Loved Local Hero. Just watched it again recently (within the past year or so) to remind myself. Take some pictures! I used to know how to embed pictures in comments, we could probably figure it out again. Or, if you use Flickr or one of those.....

I loved Local Hero too. "We have here an injured rabbit, also". I don't use Flickr, or anything sensible. I will take photos on my phone, and then if anything is good enough I will ask the commentariat for instructions on how to get them into a comment. People here are the only reason I can use HTML tags, or a href, or (in your case) Control F, or indeed anything useful. So we'll see...

A front page travelogue is also possible...

I wanna go.

The bridge that terrified me when I lived in NJ 30 years ago was the Garden State Parkway bridge over the Raritan River. I had to occasionally cross that headed south during the evening rush hour. It wasn't so bad at first: striped for three lanes of southbound traffic, a generous right-hand shoulder and a narrow left-hand one. Then they sandblasted the paint off and striped it with four lanes and no shoulder. Then they sandblasted the paint off and striped it for five lanes of traffic. Bumper-to-bumper at 65 mph, with side-to-side spacing that would do NASCAR proud. Then the state police stopped random vehicles on the approach and found that 20% of the drivers had had two drinks before heading home...

My favorite bridge, the Sunshine Skyway over Tampa Bay:


It's very high and very long, and I also have a bit of a phobia about bridges, so I'm white-knuckled every time I cross it. But the view is beautiful, especially at night.

My favorite bridge not built by government.

I drove the Sunshine Skyway two summers ago.

Passed by the east entrance of the Tappan Zee last month, but was headed for points north on that side, so next time.

"My favorite bridge not built by government."

A gorgeous span.

Who built it? Leprechauns?



Who built it? Leprechauns?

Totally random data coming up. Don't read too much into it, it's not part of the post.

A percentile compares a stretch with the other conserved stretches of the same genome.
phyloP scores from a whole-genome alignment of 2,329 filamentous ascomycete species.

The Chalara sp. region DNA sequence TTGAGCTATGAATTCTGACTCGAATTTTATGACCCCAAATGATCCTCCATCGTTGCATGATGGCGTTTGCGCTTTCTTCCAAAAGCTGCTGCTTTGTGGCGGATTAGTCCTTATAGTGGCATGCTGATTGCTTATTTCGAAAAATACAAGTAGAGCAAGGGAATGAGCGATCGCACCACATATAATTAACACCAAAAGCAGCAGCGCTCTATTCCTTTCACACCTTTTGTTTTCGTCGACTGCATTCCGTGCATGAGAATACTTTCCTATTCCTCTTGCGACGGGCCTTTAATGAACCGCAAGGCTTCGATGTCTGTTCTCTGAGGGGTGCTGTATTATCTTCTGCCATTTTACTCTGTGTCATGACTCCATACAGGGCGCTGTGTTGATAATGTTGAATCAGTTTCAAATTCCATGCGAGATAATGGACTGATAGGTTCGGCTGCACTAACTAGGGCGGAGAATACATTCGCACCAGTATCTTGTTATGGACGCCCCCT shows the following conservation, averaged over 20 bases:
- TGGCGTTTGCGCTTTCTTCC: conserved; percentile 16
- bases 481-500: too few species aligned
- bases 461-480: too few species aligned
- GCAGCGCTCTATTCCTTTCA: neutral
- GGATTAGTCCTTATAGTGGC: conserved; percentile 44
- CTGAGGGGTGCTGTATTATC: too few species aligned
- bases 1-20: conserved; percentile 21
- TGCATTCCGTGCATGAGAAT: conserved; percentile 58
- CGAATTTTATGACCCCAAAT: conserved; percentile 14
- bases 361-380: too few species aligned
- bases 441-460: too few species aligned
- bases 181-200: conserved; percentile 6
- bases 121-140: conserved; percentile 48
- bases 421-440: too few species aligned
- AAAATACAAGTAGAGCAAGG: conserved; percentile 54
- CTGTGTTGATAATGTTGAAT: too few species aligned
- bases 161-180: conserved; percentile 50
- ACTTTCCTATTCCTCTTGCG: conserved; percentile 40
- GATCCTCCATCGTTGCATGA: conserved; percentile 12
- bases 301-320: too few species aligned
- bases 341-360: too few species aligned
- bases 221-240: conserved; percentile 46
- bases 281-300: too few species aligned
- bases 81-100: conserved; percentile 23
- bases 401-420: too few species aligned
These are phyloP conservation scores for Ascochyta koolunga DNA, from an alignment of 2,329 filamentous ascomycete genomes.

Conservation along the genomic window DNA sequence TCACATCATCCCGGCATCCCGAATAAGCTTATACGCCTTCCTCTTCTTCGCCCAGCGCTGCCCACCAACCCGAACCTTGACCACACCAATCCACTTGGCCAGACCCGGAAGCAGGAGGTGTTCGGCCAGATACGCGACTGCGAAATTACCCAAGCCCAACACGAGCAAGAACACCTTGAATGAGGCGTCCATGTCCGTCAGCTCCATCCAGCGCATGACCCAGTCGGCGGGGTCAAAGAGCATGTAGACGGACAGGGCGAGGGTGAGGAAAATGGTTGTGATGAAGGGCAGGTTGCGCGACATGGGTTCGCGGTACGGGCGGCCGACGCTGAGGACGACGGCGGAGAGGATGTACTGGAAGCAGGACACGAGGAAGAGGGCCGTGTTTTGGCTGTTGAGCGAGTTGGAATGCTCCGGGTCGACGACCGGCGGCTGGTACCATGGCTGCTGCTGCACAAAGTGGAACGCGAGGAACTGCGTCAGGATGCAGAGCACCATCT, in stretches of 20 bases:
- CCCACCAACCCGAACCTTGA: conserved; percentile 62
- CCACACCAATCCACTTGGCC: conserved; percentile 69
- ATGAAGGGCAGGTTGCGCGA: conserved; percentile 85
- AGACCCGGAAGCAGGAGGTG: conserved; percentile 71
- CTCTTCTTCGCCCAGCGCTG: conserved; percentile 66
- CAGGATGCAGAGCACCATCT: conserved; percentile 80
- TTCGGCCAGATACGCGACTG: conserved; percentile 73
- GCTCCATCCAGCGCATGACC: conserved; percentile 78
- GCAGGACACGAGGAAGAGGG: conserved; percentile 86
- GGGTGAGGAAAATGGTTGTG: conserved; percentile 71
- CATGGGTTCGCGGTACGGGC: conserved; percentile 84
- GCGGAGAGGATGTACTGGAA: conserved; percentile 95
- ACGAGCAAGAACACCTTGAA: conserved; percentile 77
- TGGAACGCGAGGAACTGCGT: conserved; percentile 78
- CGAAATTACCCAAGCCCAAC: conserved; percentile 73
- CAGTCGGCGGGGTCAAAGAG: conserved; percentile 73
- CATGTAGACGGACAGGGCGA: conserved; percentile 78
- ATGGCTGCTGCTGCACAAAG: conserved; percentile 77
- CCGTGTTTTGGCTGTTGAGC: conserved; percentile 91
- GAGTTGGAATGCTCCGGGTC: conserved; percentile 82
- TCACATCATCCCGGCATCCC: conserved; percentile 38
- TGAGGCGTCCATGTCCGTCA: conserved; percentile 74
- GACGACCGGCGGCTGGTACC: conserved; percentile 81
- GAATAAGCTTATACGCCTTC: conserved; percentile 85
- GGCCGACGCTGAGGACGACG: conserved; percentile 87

Not so much built by government, but allowed to be built by various government entities. Financed by private property pledged as collateral.

Does it count as "government" if the state legislature creates a special district to build the bridge? Which then sells bonds to finance the project, hires the staff to build it, etc.

It gets folks from one side of the water to the other, just like all the other bridges.

The Hoover Dam was built by Six Companies, Inc. for it's government client.

The Space Shuttle was built by Rockwell International for its government client. O-Rings by I forget which corporation.

Government computer systems are built by you name it in the private sector.

When all of the above fail, its the government's incompetent fault. When they work its private sector entrepreneurial ingenuity.

Who fucked all of you Americans up with these laughable delusions?

The private schools?

A note on rail freight: most stuff manufactured in China is in containers that land at Los Angeles/Oakland/Seattle, and then go by rail to east of the Rockies (at least). I've spent time near the UP line through Yuma, and about every 30 minutes a mile-long train goes by, all containers (and at 60 mph). Over the last 10 years most of the line has been converted to double track, paid for (AFAIK) by the railroad. So it is more than just coal. BUT, every transfer from A to B is expensive and complicated, so one truck is a lot cheaper than rail/truck/truck in most cases.

My wife and I took the new bridge for the first time Friday. Seemed good. I remember the first time I took the Tap. I was a kid then, and I thought the ends of the bridge were dangerously close to the water, but then I used to be afraid of big bridges generally. Crossing the St. Lawrence to go to my grandfather's camp in Gananoque (near Kingston) always scared the bejeezus out of me.